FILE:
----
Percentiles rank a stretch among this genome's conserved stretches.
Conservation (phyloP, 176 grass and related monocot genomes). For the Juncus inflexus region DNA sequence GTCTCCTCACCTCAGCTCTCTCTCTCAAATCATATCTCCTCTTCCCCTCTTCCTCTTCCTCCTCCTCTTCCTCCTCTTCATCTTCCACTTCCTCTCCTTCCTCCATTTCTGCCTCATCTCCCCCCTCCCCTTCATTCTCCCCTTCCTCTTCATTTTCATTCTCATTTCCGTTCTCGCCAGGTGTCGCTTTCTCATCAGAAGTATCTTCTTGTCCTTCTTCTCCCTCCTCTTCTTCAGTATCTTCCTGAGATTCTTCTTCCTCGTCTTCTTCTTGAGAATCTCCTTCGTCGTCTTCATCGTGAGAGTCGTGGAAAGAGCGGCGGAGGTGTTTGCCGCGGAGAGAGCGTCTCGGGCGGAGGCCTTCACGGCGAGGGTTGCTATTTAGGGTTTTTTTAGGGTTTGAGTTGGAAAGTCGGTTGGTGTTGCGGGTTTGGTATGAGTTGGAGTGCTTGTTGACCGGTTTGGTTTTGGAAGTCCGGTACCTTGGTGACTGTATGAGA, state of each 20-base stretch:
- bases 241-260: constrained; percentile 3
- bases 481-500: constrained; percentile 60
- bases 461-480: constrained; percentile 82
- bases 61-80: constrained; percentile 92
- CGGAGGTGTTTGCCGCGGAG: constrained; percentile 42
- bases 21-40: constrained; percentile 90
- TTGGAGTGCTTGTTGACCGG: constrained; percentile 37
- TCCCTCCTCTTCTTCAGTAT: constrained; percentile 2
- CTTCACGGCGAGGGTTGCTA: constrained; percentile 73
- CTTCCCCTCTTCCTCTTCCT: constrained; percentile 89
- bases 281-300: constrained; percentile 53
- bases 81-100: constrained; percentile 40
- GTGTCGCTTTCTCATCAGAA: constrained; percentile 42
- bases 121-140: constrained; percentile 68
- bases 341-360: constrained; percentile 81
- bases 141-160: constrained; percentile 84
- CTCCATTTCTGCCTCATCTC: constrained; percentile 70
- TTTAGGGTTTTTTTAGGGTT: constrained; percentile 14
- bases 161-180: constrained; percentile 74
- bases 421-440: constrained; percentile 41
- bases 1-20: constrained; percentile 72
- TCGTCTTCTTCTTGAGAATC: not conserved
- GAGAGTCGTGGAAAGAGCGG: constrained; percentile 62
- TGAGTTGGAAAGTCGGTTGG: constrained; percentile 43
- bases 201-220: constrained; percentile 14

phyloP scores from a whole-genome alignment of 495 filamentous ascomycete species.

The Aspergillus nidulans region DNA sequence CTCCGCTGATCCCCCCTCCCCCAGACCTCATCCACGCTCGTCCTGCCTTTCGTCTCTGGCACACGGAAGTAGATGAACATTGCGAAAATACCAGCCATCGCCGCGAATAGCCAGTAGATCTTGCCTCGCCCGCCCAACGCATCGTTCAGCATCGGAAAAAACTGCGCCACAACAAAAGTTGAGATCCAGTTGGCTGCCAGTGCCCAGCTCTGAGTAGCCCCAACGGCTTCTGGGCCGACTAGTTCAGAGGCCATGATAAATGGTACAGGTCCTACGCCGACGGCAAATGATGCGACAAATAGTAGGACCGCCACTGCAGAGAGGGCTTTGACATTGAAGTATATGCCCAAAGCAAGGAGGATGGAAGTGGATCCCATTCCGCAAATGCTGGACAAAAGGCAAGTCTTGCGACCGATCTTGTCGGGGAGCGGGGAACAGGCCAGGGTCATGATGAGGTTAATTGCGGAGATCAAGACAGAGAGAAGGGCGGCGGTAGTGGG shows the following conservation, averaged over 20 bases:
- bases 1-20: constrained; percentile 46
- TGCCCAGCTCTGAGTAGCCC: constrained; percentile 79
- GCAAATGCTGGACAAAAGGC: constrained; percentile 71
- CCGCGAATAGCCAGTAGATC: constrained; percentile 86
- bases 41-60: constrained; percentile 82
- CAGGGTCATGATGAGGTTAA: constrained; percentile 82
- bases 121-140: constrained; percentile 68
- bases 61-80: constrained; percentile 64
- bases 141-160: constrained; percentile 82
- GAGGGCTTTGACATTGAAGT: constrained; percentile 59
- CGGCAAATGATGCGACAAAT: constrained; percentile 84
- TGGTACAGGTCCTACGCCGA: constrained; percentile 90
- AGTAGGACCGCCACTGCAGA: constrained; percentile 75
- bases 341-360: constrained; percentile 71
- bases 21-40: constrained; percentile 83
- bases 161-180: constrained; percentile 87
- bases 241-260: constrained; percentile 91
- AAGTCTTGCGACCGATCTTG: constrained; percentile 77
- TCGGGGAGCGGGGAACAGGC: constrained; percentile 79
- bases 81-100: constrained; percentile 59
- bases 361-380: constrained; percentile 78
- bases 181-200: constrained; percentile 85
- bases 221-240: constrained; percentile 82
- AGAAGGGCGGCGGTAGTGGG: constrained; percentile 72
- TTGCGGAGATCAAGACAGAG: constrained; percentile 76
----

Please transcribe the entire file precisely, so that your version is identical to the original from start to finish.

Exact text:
Percentiles rank a stretch among this genome's conserved stretches.
Conservation (phyloP, 176 grass and related monocot genomes). For the Juncus inflexus region DNA sequence GTCTCCTCACCTCAGCTCTCTCTCTCAAATCATATCTCCTCTTCCCCTCTTCCTCTTCCTCCTCCTCTTCCTCCTCTTCATCTTCCACTTCCTCTCCTTCCTCCATTTCTGCCTCATCTCCCCCCTCCCCTTCATTCTCCCCTTCCTCTTCATTTTCATTCTCATTTCCGTTCTCGCCAGGTGTCGCTTTCTCATCAGAAGTATCTTCTTGTCCTTCTTCTCCCTCCTCTTCTTCAGTATCTTCCTGAGATTCTTCTTCCTCGTCTTCTTCTTGAGAATCTCCTTCGTCGTCTTCATCGTGAGAGTCGTGGAAAGAGCGGCGGAGGTGTTTGCCGCGGAGAGAGCGTCTCGGGCGGAGGCCTTCACGGCGAGGGTTGCTATTTAGGGTTTTTTTAGGGTTTGAGTTGGAAAGTCGGTTGGTGTTGCGGGTTTGGTATGAGTTGGAGTGCTTGTTGACCGGTTTGGTTTTGGAAGTCCGGTACCTTGGTGACTGTATGAGA, state of each 20-base stretch:
- bases 241-260: constrained; percentile 3
- bases 481-500: constrained; percentile 60
- bases 461-480: constrained; percentile 82
- bases 61-80: constrained; percentile 92
- CGGAGGTGTTTGCCGCGGAG: constrained; percentile 42
- bases 21-40: constrained; percentile 90
- TTGGAGTGCTTGTTGACCGG: constrained; percentile 37
- TCCCTCCTCTTCTTCAGTAT: constrained; percentile 2
- CTTCACGGCGAGGGTTGCTA: constrained; percentile 73
- CTTCCCCTCTTCCTCTTCCT: constrained; percentile 89
- bases 281-300: constrained; percentile 53
- bases 81-100: constrained; percentile 40
- GTGTCGCTTTCTCATCAGAA: constrained; percentile 42
- bases 121-140: constrained; percentile 68
- bases 341-360: constrained; percentile 81
- bases 141-160: constrained; percentile 84
- CTCCATTTCTGCCTCATCTC: constrained; percentile 70
- TTTAGGGTTTTTTTAGGGTT: constrained; percentile 14
- bases 161-180: constrained; percentile 74
- bases 421-440: constrained; percentile 41
- bases 1-20: constrained; percentile 72
- TCGTCTTCTTCTTGAGAATC: not conserved
- GAGAGTCGTGGAAAGAGCGG: constrained; percentile 62
- TGAGTTGGAAAGTCGGTTGG: constrained; percentile 43
- bases 201-220: constrained; percentile 14

phyloP scores from a whole-genome alignment of 495 filamentous ascomycete species.

The Aspergillus nidulans region DNA sequence CTCCGCTGATCCCCCCTCCCCCAGACCTCATCCACGCTCGTCCTGCCTTTCGTCTCTGGCACACGGAAGTAGATGAACATTGCGAAAATACCAGCCATCGCCGCGAATAGCCAGTAGATCTTGCCTCGCCCGCCCAACGCATCGTTCAGCATCGGAAAAAACTGCGCCACAACAAAAGTTGAGATCCAGTTGGCTGCCAGTGCCCAGCTCTGAGTAGCCCCAACGGCTTCTGGGCCGACTAGTTCAGAGGCCATGATAAATGGTACAGGTCCTACGCCGACGGCAAATGATGCGACAAATAGTAGGACCGCCACTGCAGAGAGGGCTTTGACATTGAAGTATATGCCCAAAGCAAGGAGGATGGAAGTGGATCCCATTCCGCAAATGCTGGACAAAAGGCAAGTCTTGCGACCGATCTTGTCGGGGAGCGGGGAACAGGCCAGGGTCATGATGAGGTTAATTGCGGAGATCAAGACAGAGAGAAGGGCGGCGGTAGTGGG shows the following conservation, averaged over 20 bases:
- bases 1-20: constrained; percentile 46
- TGCCCAGCTCTGAGTAGCCC: constrained; percentile 79
- GCAAATGCTGGACAAAAGGC: constrained; percentile 71
- CCGCGAATAGCCAGTAGATC: constrained; percentile 86
- bases 41-60: constrained; percentile 82
- CAGGGTCATGATGAGGTTAA: constrained; percentile 82
- bases 121-140: constrained; percentile 68
- bases 61-80: constrained; percentile 64
- bases 141-160: constrained; percentile 82
- GAGGGCTTTGACATTGAAGT: constrained; percentile 59
- CGGCAAATGATGCGACAAAT: constrained; percentile 84
- TGGTACAGGTCCTACGCCGA: constrained; percentile 90
- AGTAGGACCGCCACTGCAGA: constrained; percentile 75
- bases 341-360: constrained; percentile 71
- bases 21-40: constrained; percentile 83
- bases 161-180: constrained; percentile 87
- bases 241-260: constrained; percentile 91
- AAGTCTTGCGACCGATCTTG: constrained; percentile 77
- TCGGGGAGCGGGGAACAGGC: constrained; percentile 79
- bases 81-100: constrained; percentile 59
- bases 361-380: constrained; percentile 78
- bases 181-200: constrained; percentile 85
- bases 221-240: constrained; percentile 82
- AGAAGGGCGGCGGTAGTGGG: constrained; percentile 72
- TTGCGGAGATCAAGACAGAG: constrained; percentile 76